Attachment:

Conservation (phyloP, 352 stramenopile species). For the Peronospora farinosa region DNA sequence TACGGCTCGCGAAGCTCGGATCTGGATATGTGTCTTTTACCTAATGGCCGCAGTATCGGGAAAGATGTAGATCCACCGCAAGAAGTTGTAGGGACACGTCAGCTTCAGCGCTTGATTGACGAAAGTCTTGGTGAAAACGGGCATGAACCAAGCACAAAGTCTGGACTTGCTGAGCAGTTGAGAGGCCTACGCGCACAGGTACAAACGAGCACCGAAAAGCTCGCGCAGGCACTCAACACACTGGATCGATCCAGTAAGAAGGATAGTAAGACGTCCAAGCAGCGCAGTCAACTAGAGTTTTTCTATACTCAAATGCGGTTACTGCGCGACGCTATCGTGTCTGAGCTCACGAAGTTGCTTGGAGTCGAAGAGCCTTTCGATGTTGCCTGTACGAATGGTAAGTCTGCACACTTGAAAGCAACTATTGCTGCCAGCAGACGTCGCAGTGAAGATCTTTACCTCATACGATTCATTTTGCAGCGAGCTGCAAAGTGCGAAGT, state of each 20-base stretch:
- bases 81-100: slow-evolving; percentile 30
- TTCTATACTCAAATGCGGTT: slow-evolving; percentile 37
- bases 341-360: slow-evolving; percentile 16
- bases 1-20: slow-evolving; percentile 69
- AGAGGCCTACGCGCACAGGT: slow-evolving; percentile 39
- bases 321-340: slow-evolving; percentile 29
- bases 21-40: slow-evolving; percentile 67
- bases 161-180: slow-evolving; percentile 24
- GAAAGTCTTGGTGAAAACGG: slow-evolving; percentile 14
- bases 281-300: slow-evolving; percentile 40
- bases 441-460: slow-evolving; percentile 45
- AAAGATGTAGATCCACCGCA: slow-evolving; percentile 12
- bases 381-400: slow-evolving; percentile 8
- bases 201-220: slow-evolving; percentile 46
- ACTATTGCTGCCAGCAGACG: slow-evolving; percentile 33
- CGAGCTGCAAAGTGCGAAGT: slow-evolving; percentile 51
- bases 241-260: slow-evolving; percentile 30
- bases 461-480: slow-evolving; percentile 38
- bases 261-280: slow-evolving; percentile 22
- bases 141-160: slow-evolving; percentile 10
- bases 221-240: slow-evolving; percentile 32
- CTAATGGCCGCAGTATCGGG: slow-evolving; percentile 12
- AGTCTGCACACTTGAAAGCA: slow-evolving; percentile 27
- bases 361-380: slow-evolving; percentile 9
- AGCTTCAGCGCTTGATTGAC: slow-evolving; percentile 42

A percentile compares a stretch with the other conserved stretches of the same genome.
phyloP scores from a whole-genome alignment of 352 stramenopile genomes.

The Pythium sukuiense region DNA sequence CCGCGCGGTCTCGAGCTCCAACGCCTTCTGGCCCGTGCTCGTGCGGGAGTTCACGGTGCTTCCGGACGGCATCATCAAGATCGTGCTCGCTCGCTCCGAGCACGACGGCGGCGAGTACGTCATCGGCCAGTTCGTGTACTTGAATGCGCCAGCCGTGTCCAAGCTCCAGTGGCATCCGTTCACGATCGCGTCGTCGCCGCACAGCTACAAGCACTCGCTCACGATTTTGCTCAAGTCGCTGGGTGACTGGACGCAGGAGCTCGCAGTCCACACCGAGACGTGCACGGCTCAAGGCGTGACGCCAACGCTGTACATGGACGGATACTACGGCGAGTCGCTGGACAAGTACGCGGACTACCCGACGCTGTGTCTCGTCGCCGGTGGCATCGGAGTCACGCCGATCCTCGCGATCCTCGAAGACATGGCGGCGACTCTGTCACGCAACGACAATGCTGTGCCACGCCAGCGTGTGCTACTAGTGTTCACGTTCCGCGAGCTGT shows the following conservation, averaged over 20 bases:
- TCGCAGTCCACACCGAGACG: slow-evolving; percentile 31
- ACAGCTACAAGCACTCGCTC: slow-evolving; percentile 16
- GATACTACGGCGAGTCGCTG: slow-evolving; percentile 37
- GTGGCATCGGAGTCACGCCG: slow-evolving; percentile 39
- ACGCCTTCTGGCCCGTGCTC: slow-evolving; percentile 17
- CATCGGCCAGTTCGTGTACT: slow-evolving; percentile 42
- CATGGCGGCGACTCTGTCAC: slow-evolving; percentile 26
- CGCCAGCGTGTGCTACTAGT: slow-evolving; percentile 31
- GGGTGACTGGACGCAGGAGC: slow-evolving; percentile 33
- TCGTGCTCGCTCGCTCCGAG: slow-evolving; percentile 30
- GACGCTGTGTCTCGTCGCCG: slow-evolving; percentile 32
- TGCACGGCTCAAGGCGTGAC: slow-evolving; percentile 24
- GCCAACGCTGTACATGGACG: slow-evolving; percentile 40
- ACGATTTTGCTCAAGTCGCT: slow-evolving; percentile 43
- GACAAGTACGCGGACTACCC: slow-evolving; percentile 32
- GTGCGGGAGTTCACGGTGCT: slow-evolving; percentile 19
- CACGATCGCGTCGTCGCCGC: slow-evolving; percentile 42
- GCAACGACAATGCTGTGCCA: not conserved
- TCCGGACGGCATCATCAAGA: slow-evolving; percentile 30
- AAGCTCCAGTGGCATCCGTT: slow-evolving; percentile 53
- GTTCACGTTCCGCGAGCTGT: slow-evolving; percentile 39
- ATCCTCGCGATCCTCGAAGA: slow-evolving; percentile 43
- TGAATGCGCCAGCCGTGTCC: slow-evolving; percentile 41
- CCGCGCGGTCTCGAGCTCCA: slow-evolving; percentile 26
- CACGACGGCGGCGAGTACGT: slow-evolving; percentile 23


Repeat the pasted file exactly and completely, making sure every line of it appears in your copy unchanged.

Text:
Conservation (phyloP, 352 stramenopile species). For the Peronospora farinosa region DNA sequence TACGGCTCGCGAAGCTCGGATCTGGATATGTGTCTTTTACCTAATGGCCGCAGTATCGGGAAAGATGTAGATCCACCGCAAGAAGTTGTAGGGACACGTCAGCTTCAGCGCTTGATTGACGAAAGTCTTGGTGAAAACGGGCATGAACCAAGCACAAAGTCTGGACTTGCTGAGCAGTTGAGAGGCCTACGCGCACAGGTACAAACGAGCACCGAAAAGCTCGCGCAGGCACTCAACACACTGGATCGATCCAGTAAGAAGGATAGTAAGACGTCCAAGCAGCGCAGTCAACTAGAGTTTTTCTATACTCAAATGCGGTTACTGCGCGACGCTATCGTGTCTGAGCTCACGAAGTTGCTTGGAGTCGAAGAGCCTTTCGATGTTGCCTGTACGAATGGTAAGTCTGCACACTTGAAAGCAACTATTGCTGCCAGCAGACGTCGCAGTGAAGATCTTTACCTCATACGATTCATTTTGCAGCGAGCTGCAAAGTGCGAAGT, state of each 20-base stretch:
- bases 81-100: slow-evolving; percentile 30
- TTCTATACTCAAATGCGGTT: slow-evolving; percentile 37
- bases 341-360: slow-evolving; percentile 16
- bases 1-20: slow-evolving; percentile 69
- AGAGGCCTACGCGCACAGGT: slow-evolving; percentile 39
- bases 321-340: slow-evolving; percentile 29
- bases 21-40: slow-evolving; percentile 67
- bases 161-180: slow-evolving; percentile 24
- GAAAGTCTTGGTGAAAACGG: slow-evolving; percentile 14
- bases 281-300: slow-evolving; percentile 40
- bases 441-460: slow-evolving; percentile 45
- AAAGATGTAGATCCACCGCA: slow-evolving; percentile 12
- bases 381-400: slow-evolving; percentile 8
- bases 201-220: slow-evolving; percentile 46
- ACTATTGCTGCCAGCAGACG: slow-evolving; percentile 33
- CGAGCTGCAAAGTGCGAAGT: slow-evolving; percentile 51
- bases 241-260: slow-evolving; percentile 30
- bases 461-480: slow-evolving; percentile 38
- bases 261-280: slow-evolving; percentile 22
- bases 141-160: slow-evolving; percentile 10
- bases 221-240: slow-evolving; percentile 32
- CTAATGGCCGCAGTATCGGG: slow-evolving; percentile 12
- AGTCTGCACACTTGAAAGCA: slow-evolving; percentile 27
- bases 361-380: slow-evolving; percentile 9
- AGCTTCAGCGCTTGATTGAC: slow-evolving; percentile 42

A percentile compares a stretch with the other conserved stretches of the same genome.
phyloP scores from a whole-genome alignment of 352 stramenopile genomes.

The Pythium sukuiense region DNA sequence CCGCGCGGTCTCGAGCTCCAACGCCTTCTGGCCCGTGCTCGTGCGGGAGTTCACGGTGCTTCCGGACGGCATCATCAAGATCGTGCTCGCTCGCTCCGAGCACGACGGCGGCGAGTACGTCATCGGCCAGTTCGTGTACTTGAATGCGCCAGCCGTGTCCAAGCTCCAGTGGCATCCGTTCACGATCGCGTCGTCGCCGCACAGCTACAAGCACTCGCTCACGATTTTGCTCAAGTCGCTGGGTGACTGGACGCAGGAGCTCGCAGTCCACACCGAGACGTGCACGGCTCAAGGCGTGACGCCAACGCTGTACATGGACGGATACTACGGCGAGTCGCTGGACAAGTACGCGGACTACCCGACGCTGTGTCTCGTCGCCGGTGGCATCGGAGTCACGCCGATCCTCGCGATCCTCGAAGACATGGCGGCGACTCTGTCACGCAACGACAATGCTGTGCCACGCCAGCGTGTGCTACTAGTGTTCACGTTCCGCGAGCTGT shows the following conservation, averaged over 20 bases:
- TCGCAGTCCACACCGAGACG: slow-evolving; percentile 31
- ACAGCTACAAGCACTCGCTC: slow-evolving; percentile 16
- GATACTACGGCGAGTCGCTG: slow-evolving; percentile 37
- GTGGCATCGGAGTCACGCCG: slow-evolving; percentile 39
- ACGCCTTCTGGCCCGTGCTC: slow-evolving; percentile 17
- CATCGGCCAGTTCGTGTACT: slow-evolving; percentile 42
- CATGGCGGCGACTCTGTCAC: slow-evolving; percentile 26
- CGCCAGCGTGTGCTACTAGT: slow-evolving; percentile 31
- GGGTGACTGGACGCAGGAGC: slow-evolving; percentile 33
- TCGTGCTCGCTCGCTCCGAG: slow-evolving; percentile 30
- GACGCTGTGTCTCGTCGCCG: slow-evolving; percentile 32
- TGCACGGCTCAAGGCGTGAC: slow-evolving; percentile 24
- GCCAACGCTGTACATGGACG: slow-evolving; percentile 40
- ACGATTTTGCTCAAGTCGCT: slow-evolving; percentile 43
- GACAAGTACGCGGACTACCC: slow-evolving; percentile 32
- GTGCGGGAGTTCACGGTGCT: slow-evolving; percentile 19
- CACGATCGCGTCGTCGCCGC: slow-evolving; percentile 42
- GCAACGACAATGCTGTGCCA: not conserved
- TCCGGACGGCATCATCAAGA: slow-evolving; percentile 30
- AAGCTCCAGTGGCATCCGTT: slow-evolving; percentile 53
- GTTCACGTTCCGCGAGCTGT: slow-evolving; percentile 39
- ATCCTCGCGATCCTCGAAGA: slow-evolving; percentile 43
- TGAATGCGCCAGCCGTGTCC: slow-evolving; percentile 41
- CCGCGCGGTCTCGAGCTCCA: slow-evolving; percentile 26
- CACGACGGCGGCGAGTACGT: slow-evolving; percentile 23